The Courier News from Blytheville, Arkansas on September 7, 1950 · Page 3
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The Courier News from Blytheville, Arkansas · Page 3

Blytheville, Arkansas
Issue Date:
Thursday, September 7, 1950
Page 3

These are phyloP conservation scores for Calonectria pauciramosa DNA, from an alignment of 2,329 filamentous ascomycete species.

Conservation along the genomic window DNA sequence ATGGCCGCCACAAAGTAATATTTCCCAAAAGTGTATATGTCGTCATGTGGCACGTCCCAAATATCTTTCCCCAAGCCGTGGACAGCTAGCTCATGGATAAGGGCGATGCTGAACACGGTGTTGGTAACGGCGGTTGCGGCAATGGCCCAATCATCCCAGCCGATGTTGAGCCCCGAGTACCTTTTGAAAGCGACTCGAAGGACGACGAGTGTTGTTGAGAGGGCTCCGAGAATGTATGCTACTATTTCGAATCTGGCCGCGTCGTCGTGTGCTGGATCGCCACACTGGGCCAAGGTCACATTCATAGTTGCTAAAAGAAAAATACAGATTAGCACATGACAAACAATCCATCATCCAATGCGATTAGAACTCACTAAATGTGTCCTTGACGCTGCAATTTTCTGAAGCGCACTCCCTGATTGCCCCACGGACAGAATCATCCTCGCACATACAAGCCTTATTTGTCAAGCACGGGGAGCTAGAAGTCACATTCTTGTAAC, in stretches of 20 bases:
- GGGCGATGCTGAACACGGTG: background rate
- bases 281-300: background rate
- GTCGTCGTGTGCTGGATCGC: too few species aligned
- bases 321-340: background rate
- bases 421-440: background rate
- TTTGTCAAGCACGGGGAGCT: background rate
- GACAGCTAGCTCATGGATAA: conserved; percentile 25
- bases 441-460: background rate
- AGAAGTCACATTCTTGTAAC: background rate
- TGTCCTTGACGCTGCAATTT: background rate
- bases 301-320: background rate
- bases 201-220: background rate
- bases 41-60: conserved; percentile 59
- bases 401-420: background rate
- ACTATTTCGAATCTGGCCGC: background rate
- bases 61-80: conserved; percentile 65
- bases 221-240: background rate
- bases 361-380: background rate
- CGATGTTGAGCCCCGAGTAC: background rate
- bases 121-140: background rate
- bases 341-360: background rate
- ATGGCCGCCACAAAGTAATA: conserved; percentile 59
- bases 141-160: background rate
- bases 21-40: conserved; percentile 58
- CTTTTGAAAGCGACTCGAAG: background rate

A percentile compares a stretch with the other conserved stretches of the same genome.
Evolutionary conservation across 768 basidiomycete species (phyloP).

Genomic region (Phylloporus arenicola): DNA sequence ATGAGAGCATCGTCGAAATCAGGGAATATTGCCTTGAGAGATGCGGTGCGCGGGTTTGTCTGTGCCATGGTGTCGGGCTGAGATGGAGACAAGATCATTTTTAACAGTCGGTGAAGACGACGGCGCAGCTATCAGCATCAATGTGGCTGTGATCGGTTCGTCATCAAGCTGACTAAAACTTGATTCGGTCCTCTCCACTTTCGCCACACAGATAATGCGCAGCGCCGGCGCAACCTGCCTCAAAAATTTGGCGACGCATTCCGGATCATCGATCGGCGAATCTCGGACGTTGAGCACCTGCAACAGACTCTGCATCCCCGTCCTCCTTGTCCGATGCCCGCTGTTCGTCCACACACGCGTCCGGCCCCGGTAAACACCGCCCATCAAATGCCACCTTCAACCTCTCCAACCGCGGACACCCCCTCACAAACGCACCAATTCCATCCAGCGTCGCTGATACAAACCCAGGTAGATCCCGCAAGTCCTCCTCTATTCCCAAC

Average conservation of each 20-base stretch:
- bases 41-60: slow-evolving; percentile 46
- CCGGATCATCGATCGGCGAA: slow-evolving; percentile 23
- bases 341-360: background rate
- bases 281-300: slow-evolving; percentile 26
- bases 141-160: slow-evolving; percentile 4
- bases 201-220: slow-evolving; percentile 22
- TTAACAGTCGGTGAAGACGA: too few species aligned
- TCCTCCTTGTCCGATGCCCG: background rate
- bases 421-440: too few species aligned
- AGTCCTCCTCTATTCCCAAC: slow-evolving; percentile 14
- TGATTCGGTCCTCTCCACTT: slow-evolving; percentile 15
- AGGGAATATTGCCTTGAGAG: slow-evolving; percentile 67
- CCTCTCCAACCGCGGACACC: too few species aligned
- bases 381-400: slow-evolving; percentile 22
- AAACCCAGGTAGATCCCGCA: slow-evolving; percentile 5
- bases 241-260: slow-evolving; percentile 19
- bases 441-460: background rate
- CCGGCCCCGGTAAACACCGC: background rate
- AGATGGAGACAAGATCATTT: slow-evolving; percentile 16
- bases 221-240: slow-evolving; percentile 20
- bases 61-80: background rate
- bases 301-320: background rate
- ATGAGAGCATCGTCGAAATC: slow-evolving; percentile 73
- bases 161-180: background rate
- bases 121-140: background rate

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THURSDAY, SEPTEMBER T, 198fl U.S.-Russia Confine Plane 'Fights'to Verbal Bouts ican with By JOHN M. HIGHTOYVKR WASHINGTON, Sept. 7. I/ft Russia's handling of the [Korean plane • Incident w»« regarded by diplomats here today as evidence that the Soviet still 'wants to confine its conflict with tne United to diplomatic clashes. at Is the aim, too, of tile Amer- government'' In lt-s relations the Soviet-Communist bloc. In addition the United Slates has displayed in' the present incident •a determination not to deal directly with Moscow on a matter which it contends involves the United Nations. The point with respect to Russian policy is important because American authorities are convinced that Incidents nf this kind will occur In the future as, In (act. they have occurred in the past. Two American aircraft were shot dou-n by Yugoslavia in 1046 jvhrii that country was still firmly tied -to the Soviet, A United states naval plane was destroyer! over the Baltic Sea last April, allegedly by Soviet fighters. Only last month Red China charged that American aircraft had slraferl an air strip In Manchuria, and the United States conceded in the U.N. that was "a possibility. '' Rules of Cunlrnl Informed officials Fay incident* of this kind are frequently the. result of the fact that- airplanes, do not follow the same rules of control as other means of travel or attack In war. Boundary lines are mnre often than not obscure from the air/ One vessel may look- very tm'ch 'HXe another. Commander.* ' may feel lhat an aircraft can fl> ^£ intelligence mission over alien Writory and -get-back without he- Ing detected or caught. •f. Even Innocent Causes Even when the causes of the affair are Initially innocent, an Incident Is quickly caught up in the atmosphere. of hatred and suspicion which now dominates relations between the Communist countries and the rest of. the world. 'The' 'usual reaction of governments in such cases |s to rely upon diplomacy Ui handle complaints anc protests until they are ready for a showdown. Then an -incident may become a "shot heard round the world." For that reason any outburst or violence between nations is always potentially dangerous un- tii the reaction of' the responsible governments becomes known. There Is a striking similarity" between the Soviet reaction to the destruction of a Russian airplane by U.N. forces In Korean waters on Sept. 4 and the destruction of be American airplane over the. Bal- April, neliberate Snfxjtmp hile. Moscow, repeatedly charpcc ^- i'h*,'. American craft 'flew over tss'iari territory and ''" Ignorec Srnings to land, the United States asserted that the aircraft was unarmed and was shot down over 'the open waters of Ihe Baltic. Tlie plane 'was reported here to have been on a routine flight. American authorities still suspect the Soviets deliberately shot it down because they have come to consider, the Baltic a closed sea unrter Russian domination. In (heir first official reaction to the Korean plane incident, the Russians alleged yesterday that their aircraft shot down off Korea was unarmed and was many miles from the spot where the United States reported to the U.N. It was found • authorities here suspect .hat the Russians simply twj*l«l the American account of Ihe Baltic iffair to suit their own purpo*« in .hU instance. ..''..'• • « Navy Admits Plane Shooting WASHINGTON, Sept. «. ' W) — The Navy acknowledged today that two of its fighter planes »hot down the Russian bomber off Korea on Monday, - ; This was the first official word lhat American planes knocked off the twin-engined Soviet craft when, the u. S. charges, It attempted to ttack.United Nations naval forces. At the time the Incident 'was first reported ISje State Department said ihe bomber "'opened fire upon »-u. N. fighter patrol, which returned its fire and shot it down." Fred F /eemon Farm Tejriants Get Awards T»hanU of th* Vn4 PtMmtn ftrm of M«nil» were (ue«U Itrt ni«ht »t the anniul itetk nipper «tr»n- by Mr. Fleemnn u the elliui «t 'hi* »nnu»l f.nnlnf conte**; • ; »ch ye«r, Mr. rieertun otltn cmsh aw«rd« to the teriint who <k»» the/best job <furin» the y«w, The content u bued en tarnu'tetd. »p- pearance, upkeep or ditehe«, eie»rt- lmes« of tench row« -«nd th» control of *eed» and (riue*. .-..•-. Mrst plioe winner for'thU ye«r'» contest ru Lon«« Wright. The iee- ond place «w»rd went to Nelnoii Hamilton »nd Joe D»vi« won the third place prize. .They are ill ten- »nu on Mr. Fleeman's Manila farm. Judging for the contest wu done this ye»r by County Agent Keith Bilbrey, o. o. Stiver* of Manila and Bob Klllion of Manila, . "The supper win held at' the M mari Farm in Manila. PINCER •Some. Continued from Page I Kyongju, another main highway point 18 miles southwest of Red- captured Pohang port on the Sea of Japan coast. ' -Americans control the airfield six miles" south of Pohang. The gains were slow and bloody .'The u. S. 8th Army in Korea,reported ,'thal elements of the 25th Division in the southwest gavi some-ground' at the outset of tin push toward Pusan. But. the com muitique said, the American* re gained it in a fierce mid-day coun teV-atiack. In the southwestern fighting thi 25th Division has inflicted mor than 13,000 casualties on the Red In seven days. Immediately north of that, bitter ly contested ground U. S. Marine and 2nd Division Infantrymen push crt back remnants of four Red di Visions. across the Naktong Rive vest of Vongsan. Yongsan It t miles south of Taegu, Fight Was Bloody The fight there was grim ant, bloody. Hand to hand'combat raged. The Marines and doughboys charged with bayonets and swung their rifle butts as clubs. They captured dominating hills.' American officers estimated 1300 Communists had been killed and wounded there In s week of fighting. .- ; - .'.U. S. casualties have been heavy along the 55-mlie front in the southwest and west., Three Communist divisions are pounding toward Taegu from the east. .Two more Red divisions have been Identified In the drive down the. .KLumhwa highway toward Taegu. -'sji'.. ' -. : •.,-.- •-.-:'.-' ,i : - -- Tlie North Koreans were reported massing fresh strength opposite the gash they have cut in Allied lines southwest of lost. Pohang port, second most imporlant on the Korean southeast coast. Truman Visits Marine League Pr«*i<Uitt Fellows wiHi Pcnonol t M«4ting More Than 100 Hear Talk on TB More than loo persons were present last night at the community educational program sponsored bj the Mississippi County Tuberculosis Association at the Tomato schcx-;. Mrs. c. G. Rerman, executive secretary of f'e association, reported this morning. • ' The pro«.-,m included > talk b.\ Mrs. Redman and the shewing of a film on tuberculosis. It was the first attempt by the association to sponsor a community program at Tomato, although several programs have been given to school children and Mrs. Redman said she was pleased by ihe Urge attendance. Mrs. Redman also announced lhai. a similar program was held at the Promised Land Negro school last Tuesday by Mrs. Frances Gam mill; office secretary of the associ atlon. liresfock Drirer* Forfeit Bonds C. W. Whistle and Leonard Oldham each forfeited S10 cash bonds m Municipal Court this morning on charges of speeding. The National Geographic Society says watermelons'were brought to America by the^earllesl settlers. NATIONAL STOCKYARDS, til Sept: 7. .(/n—(USDA)—Hogs 7.000. active: weights 180 n* up 25-35 higher than aveiaae Wednesday; lighter weights SO higher:, sows 25 higher; bulk good arid choice 200230 Ibs J3.7.5-24.00: top, 34.00 freely: heavier weights scarce: most 1M- 190 Ibs. 23.00-SO: 150-170 Ibs 20.5023.00, mostly. 20.15-22.75; HO-140 )b« 16.50-20.00; good and choice sows 400 Ibs down 20.25-21.50: 'dood 410- SOO lb.- 19.23-20.00: heavier raws 16.75-18.75; stags 12.SO-U.OO; boars 8.50-12.00. - • . . . Cattle 2,000, calves .1 106: small supply of cuttle, .carrying a large. percentage of scows, around »5 per i-ent of rec'eipljtj-thiii class; about ei,,ht !r»rt;-or steers available; these comprised largely of small ' lots; opening trade active on «ll. classes: prices generally steady;, a few high niedtum and good steers 29.50-30.00: hi'-'lurn and good heifers and mixed yearlings -largely 2«.(K)-30.00: comm in and medlijin cows lfl.M-21.Ofl; odd heivd good Ji.50-23.00; canners and cutlers 18.00-19.00. Truman Munch** Crow WASHINGTON. Sept. 1. If, _ Marine League delegates. In good humor from . President Truman's apology for his cracks about their service, were passing this tsg around convention headquarters: 'What's for lunch today, crow?" PUMPS In t/te v/ou tocmt/ D in tke Aee(«i you want! and Conni* 5.95 to 7.95 Your favorite tew-tul pomps .. rich, soft suedt *nd leathcra in Black. Rrown *nd RH.. .famed• for (heir smart styling, nnd craftsmanship. HEUERS SHOE STORE 423 W. Main WASHINGTON, Sept. T. IJT> ~ resident Truman m«de «n tinner- •Wed visit to MI* M»rln« Corps 8tie> meeting today and ej- «S£C) hope there .will never bt iithtr misunderstanding" between him and the Marines. t wa.. a personal and emphatic lov up to hl> apology of yesterday 'or his earlier "unfortunate" words •*»ut Ihe fighting corps. TV leauue gave him * standing ovation and applauded furiously »nen he said, with • grin: •you succeeded In enticing me over here." < Whh his mind obviously on the Mrorr over his description of the Marines as a "police force" with "a prop?, g a id* machine that is almost equal to Stalin's," Mr. Truman said: "There are Incidents lliat some time appear almost »s If it was Ihe end of the world at the lime," but that eventually turn out to be for tne_ ROM of the country. Tllen he added, that when he mpkes a "mistake. I try to correct Mi. Truman went on lo express his resentment over "unfounded attacks against certain men in the public service." He attributed those attacks to politics In connection with ihe approaching November election. Truman'* Broad Grin Mr. Truman walked in to Ihe crowded room with a broad grin on his fac*. He kept that grin until he started speaking. He turned jStrious when he asked for their support In the Korean war which he said he hoped would lay the foundation for the peace which is hl s only aim In life. : Mr: Truman sairl that when the Korean invasion occurred, the United states had lo support the United Nations; It had to "fight" or back down. He expressed hope the Marine League—an organization of former Marines—would support him In his efforts to "set peace in the world." The ex-Marines applauded vigorously. ^ There was'no show in the convention hall of bitterness engendered by Mr. Truman's original cracks about tht Marines. The. commandant of the leasjuf.. Clay Nixon, had prepared the way for the President's visit with a little speech. Nixon told his comrades Ihe 'mailers' discussed yesterday are at an end." "N« Wisecracks- He jald the President was coming to the meeting and told them, "We wtll"expect you':to demean' yourselves as'Marine* »nd Americans." ."Nei'.wisecracks will be tolerated," Nixon Mid «nd adried 'there Is no place for levilr In s country at war.*' A buslar »oimded attention as the President..walked jrlnnlncly up to ARC IS THERE—B«rb«rm Huu«y, American Red Cross worker, comforts wounded G.I.'i »s they leave Pusan, South Korea, on > tiospital ship for Japan. Cpl. Jamet Cook, of Salt Lake City, Utah, is on th« itretcher at the right and Grant Hale, of SUltncr, W. Va, l< In Ihe foreground. Chapman Denies Red Affiliation WASHINGTON, Sept. 7. (/Pi- Secretary of tiie Interior Chapman, with the blessings of President Truman, vigorously denied today he lias ever had any Communist lies. "I have none whatever; I never j 'have," Chapman tokl the Senate I I Interior Committee Investigating I cliai-Rcs brought against him by j Senator Scllocppel Ifl-Kasi. He saiii he had never had any connections with any subversive group, "open or closed." BOOKS Two Missco Men Receive Paroles Two Mississippi County men were iitnong the S« convicts paroled from the state Penitentiary yesterday by the State Parole Board at a meeting in Little Rock. They are L. .V; Craft, who was .sentenced Jan. 1ft, ip-Wi, to serve seven years tor incest, and James i'.. Snirter, who wa«'.-enlencFri Nov. II.'1940, to serve two years lor for- ecry and uttering. South Korea is'largely agricultural. • the speakers platform. He was applauded again when he was Introduced to the Meeting by Gen. Clifton Cates. commandant of the Marine Corps. Nixon presented the President a distinguished guest medal nntt a history of the Marine Corps'. The President beamed and the delegates cheered as Mr. Truman accepted the history. ' Before leaving,- trip President joined in singing the Marine Anthem "Prom The Halls 'of Mnnte- ?.uma." There" was loud cheering RS Mr. Truman Balked off Ihe speakers platform.' From the convention floor j t-ame shouts of "Good Boy, Harry." ' But one unidentified delegate was 1 heard to say ,"f wouldn't wave to • you. you hypocrite." ' (Conllnueo, tinni page I) Boyrt are Southern Part of Heaven by Prinre and Dor Inn; Cou i'-wous by Kimir. siren by Mrs. Roy Harper, Mrs, w. M. Robinson and Mrs. F. E. made. 1'wrlVft volumes were donated liy Mr. Riirt Mrs. L. O. r.ill In memory nf their »on, R :l y Allen GUI These volumes Included Piiii'tlnal. ly Seventeen. Du Jardln; Mirrors nf Ca-|le Donne, llunlnu; Llllle Whistle. Fiost. Uttta-or-Notlilng from Notlinplimn. Henry; Gnlleon from Manila, Hund; whistlers, Van, »»n! Johnny nm s , •chok; • y.lon Skl». Stapp; an* MMTU M '•**'!',Tr«»iir« Mountain, Lamp- agmiu, Herman. WOiVIEK who feel NERVOUS cwsed by functional 'mlddl.-inl Uo jou minor from hot llnslics.WMlt, notvoii. .Irritable clammy [ccimga_: due to tin luucllonM 'mWdH-aao' P1 ' rl ?i 1mpl!c "" :1 '' tn womtn (3S-33 rrs.)?Tlicn M> trrl,j<llivK.riiiklir.m'» VrgctRblfl Coin]>ounr1 (o relieve *ucli • ymptnmsl I[ B j so hn.t whnt Doetora l A slnmnchlo tonic pffrctl FARM LOANS Cales RKAI.TORS Fhone i7il A uthorhfil Morrrae* Lnmm Solttttor lor THE PRUDENTIAL , iNtuDANCi COMPANY OF AMttlCA "^Je-C .-.m w.,j • " •"""' ' "feaiker" for your fawritt ki» titty* with • SOFT7f\SHEI_LS Ikifoot, (M! Rosewood Brown or Camel SHOP 202 W. MAIN uillB, flrfeonsns the mew with « Hi-Lo collar makes her fall debut ID Beautifully lailored, with the superb hnca*e which Histiugui.shc^ every Marian Carol creation. In Burlington's Crepe Sincerity, Enlivened wilh arresting flower po! »liirl», detailed ditching, t on pockets, collar »nrl cuffs, jtop » flattering gored •wing tkirt. 18.95 itVWHITSinS ••emit* yaw frfo tmori Style - Wise • Value - Wise Jn kp«pini? wilh your highest suit afand- a.-tls, we proudly offer Ihis wool worsted pin check suit! Shapely lines of a fladcrinx short-shawl collar, cmpliR.si7.ed hy angular slash pockets. Turn - hark cuffs and trim slim skirl wilh center back venf. Black, torn »• n, r etl, teal or hrnn/.e. Sizes 10 lo U. 49.93 Other Slyle-wist. vahie- wise suits from ^19.95, Us* Owr Convenient . .'•"'<• Plan for Your Full